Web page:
It is unclear how Parrott and Heimbach plan to spend their sabbatical. Even after Heimbach’s priest asked him to cease activities and do penance to be received back into the Orthodox communion, Heimbach participated in a demonstration led by the racist League of the South (LOS) in Washington, DC, on May 1. LOS had only recently allowed Heimbach back into the group after kicking him out in October 2013 for taking part in a neo-Nazi event. A week before the LOS DC event, Heimbach attended the white supremacist American Renaissance conference in Tennessee. In addition, TYN continues to function as a group, despite Heimbach and Parrot’s leave.

The reaction from the white supremacist community has been somewhat mixed, with most people supporting Heimbach and Parrott’s sabbatical while the two figure out their next moves. One well-known white supremacist, Greg Johnson, who runs the online white supremacist publication Counter-Currents, has attacked Heimbach and Parrott for abandoning the white supremacist cause for the sake of Christianity. Others, like Brad Griffin, aka Hunter Wallace, who runs the racist Occidental Dissent blog, believe that Heimbach and Parrott will be able to reconcile their racist views with Christianity and make a full return to the white supremacist movement.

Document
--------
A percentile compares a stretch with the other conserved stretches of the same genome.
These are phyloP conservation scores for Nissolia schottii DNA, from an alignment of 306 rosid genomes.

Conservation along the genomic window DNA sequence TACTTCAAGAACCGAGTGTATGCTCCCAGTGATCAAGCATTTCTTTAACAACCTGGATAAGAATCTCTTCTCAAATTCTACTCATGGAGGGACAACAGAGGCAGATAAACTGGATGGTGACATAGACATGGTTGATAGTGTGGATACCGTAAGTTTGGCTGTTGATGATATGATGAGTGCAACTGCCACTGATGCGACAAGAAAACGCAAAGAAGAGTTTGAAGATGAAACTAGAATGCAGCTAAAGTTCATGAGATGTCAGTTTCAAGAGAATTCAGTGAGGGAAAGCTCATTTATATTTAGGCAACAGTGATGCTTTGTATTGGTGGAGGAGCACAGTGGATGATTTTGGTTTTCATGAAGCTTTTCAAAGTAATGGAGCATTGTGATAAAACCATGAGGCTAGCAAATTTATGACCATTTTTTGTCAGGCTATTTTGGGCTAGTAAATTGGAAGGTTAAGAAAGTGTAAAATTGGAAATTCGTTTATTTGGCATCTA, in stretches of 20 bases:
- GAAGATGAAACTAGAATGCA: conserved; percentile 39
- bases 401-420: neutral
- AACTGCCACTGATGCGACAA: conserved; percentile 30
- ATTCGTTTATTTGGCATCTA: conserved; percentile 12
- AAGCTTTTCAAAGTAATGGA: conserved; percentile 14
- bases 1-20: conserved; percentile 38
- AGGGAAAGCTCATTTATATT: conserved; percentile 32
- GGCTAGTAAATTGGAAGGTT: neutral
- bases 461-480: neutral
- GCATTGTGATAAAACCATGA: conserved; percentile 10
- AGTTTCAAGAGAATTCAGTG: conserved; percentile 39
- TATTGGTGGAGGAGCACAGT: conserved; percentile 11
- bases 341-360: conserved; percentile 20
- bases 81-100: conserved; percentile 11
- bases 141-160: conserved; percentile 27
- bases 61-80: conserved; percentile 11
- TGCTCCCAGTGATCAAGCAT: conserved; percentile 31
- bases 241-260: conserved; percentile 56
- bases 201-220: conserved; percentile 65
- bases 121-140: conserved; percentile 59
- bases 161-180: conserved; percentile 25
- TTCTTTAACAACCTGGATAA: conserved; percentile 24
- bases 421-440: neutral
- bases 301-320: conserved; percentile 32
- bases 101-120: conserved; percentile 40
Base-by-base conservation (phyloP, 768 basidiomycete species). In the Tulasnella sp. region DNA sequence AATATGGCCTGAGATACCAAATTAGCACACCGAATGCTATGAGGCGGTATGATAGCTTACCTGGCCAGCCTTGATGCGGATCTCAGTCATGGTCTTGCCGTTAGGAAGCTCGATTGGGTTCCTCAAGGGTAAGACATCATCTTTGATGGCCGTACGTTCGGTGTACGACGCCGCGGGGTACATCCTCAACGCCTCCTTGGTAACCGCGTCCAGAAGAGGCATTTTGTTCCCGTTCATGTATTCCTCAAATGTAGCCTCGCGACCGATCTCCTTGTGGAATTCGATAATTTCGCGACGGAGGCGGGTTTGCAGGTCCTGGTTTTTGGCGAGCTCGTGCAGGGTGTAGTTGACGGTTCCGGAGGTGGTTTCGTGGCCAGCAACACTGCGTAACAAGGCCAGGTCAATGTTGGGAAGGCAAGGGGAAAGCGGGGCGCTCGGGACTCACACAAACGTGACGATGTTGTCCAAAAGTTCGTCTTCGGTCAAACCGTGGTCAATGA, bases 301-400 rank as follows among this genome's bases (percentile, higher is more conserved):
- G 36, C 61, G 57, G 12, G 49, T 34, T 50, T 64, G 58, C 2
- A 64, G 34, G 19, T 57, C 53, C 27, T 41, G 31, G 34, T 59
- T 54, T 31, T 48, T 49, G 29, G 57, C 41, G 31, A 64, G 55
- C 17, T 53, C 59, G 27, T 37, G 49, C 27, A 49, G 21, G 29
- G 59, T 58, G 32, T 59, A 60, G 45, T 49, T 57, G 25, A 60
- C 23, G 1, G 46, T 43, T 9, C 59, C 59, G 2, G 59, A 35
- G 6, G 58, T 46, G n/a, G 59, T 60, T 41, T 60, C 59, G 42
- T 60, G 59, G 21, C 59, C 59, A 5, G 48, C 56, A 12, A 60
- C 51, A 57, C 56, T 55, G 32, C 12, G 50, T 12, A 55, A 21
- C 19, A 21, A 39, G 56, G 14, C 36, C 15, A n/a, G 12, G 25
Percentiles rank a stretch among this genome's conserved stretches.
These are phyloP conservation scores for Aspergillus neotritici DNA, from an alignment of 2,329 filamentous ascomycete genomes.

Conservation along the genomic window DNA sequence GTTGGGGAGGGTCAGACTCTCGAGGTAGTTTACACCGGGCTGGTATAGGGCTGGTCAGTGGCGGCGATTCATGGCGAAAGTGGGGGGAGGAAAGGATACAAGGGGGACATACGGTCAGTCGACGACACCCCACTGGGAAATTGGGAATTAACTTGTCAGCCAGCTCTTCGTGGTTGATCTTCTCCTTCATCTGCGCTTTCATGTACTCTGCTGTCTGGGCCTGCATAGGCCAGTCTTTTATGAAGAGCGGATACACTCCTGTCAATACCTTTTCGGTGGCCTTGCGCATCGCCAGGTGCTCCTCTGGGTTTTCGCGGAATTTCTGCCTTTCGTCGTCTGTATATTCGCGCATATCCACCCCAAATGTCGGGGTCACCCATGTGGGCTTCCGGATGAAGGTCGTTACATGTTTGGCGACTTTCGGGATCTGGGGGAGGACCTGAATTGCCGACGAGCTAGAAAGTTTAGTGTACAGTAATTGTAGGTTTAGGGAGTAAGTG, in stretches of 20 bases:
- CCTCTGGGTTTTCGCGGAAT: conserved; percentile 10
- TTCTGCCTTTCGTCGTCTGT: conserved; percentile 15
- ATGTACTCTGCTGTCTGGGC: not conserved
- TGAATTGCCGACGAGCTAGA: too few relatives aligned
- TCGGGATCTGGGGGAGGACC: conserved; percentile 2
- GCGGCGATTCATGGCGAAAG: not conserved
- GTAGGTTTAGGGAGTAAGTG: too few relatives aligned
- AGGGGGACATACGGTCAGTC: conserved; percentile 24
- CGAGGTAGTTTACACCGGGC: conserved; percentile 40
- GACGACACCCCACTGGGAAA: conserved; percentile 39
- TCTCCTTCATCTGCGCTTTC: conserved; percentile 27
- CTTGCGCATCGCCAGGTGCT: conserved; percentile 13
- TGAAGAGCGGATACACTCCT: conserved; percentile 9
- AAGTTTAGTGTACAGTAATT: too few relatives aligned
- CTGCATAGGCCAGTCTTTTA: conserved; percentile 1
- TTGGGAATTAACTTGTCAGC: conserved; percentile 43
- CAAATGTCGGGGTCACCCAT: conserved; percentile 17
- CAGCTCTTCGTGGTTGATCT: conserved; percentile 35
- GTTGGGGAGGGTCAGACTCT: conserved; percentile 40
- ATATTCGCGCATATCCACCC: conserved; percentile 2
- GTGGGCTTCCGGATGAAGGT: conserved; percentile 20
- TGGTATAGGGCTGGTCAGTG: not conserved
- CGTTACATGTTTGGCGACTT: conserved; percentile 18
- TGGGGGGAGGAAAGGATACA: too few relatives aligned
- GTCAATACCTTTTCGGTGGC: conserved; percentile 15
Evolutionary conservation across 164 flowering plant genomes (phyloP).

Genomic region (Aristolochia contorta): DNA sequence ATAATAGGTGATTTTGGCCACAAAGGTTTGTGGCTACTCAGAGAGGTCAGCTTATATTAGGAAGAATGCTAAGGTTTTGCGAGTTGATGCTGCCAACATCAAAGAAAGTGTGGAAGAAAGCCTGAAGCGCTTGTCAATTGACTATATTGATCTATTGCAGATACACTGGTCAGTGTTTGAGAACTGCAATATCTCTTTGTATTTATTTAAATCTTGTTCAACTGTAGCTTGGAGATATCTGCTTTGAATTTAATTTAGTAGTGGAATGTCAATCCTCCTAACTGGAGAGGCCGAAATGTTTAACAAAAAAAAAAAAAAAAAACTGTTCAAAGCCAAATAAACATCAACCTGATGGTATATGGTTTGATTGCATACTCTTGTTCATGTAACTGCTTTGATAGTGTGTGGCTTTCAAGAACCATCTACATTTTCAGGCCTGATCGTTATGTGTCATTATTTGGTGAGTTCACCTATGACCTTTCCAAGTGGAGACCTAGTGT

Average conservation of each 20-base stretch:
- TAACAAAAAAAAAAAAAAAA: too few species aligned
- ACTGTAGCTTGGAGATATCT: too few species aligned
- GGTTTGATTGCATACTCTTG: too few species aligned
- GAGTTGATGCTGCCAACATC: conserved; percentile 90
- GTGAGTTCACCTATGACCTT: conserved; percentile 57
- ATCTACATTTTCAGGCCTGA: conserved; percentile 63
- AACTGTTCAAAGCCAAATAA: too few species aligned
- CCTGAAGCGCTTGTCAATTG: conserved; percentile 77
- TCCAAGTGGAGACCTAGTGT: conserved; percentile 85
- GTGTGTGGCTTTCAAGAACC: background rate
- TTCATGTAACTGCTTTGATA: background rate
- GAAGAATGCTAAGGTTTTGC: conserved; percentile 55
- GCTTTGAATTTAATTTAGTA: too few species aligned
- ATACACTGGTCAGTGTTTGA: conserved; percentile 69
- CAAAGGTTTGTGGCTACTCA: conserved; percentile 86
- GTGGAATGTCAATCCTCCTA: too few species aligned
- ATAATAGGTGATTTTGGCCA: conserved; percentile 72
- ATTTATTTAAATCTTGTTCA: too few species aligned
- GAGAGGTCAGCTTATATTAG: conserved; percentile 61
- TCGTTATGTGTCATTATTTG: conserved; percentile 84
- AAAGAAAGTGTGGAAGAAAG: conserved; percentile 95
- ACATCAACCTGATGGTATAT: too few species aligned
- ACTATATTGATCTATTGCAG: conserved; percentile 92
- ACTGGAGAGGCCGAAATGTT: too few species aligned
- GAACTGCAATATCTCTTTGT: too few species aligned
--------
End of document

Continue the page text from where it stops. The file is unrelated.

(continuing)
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May 2, 2014

White Supremacist Conference Again Aims to Mobilize Whites

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American Renaissance Speakers Group Photo

The white supremacist  group New Century Foundation has, for the third time, held its American Renaissance (AmRen) gathering  at a conference center at a national park in Burns, Tennessee.  On April 25-27, the approximately 175 attendees at the event heard speakers voice their ideas about how to mobilize whites by highlighting their culture and heritage. This year’s conference also expanded on last year’s theme of creating a white ethno-state on the North American continent.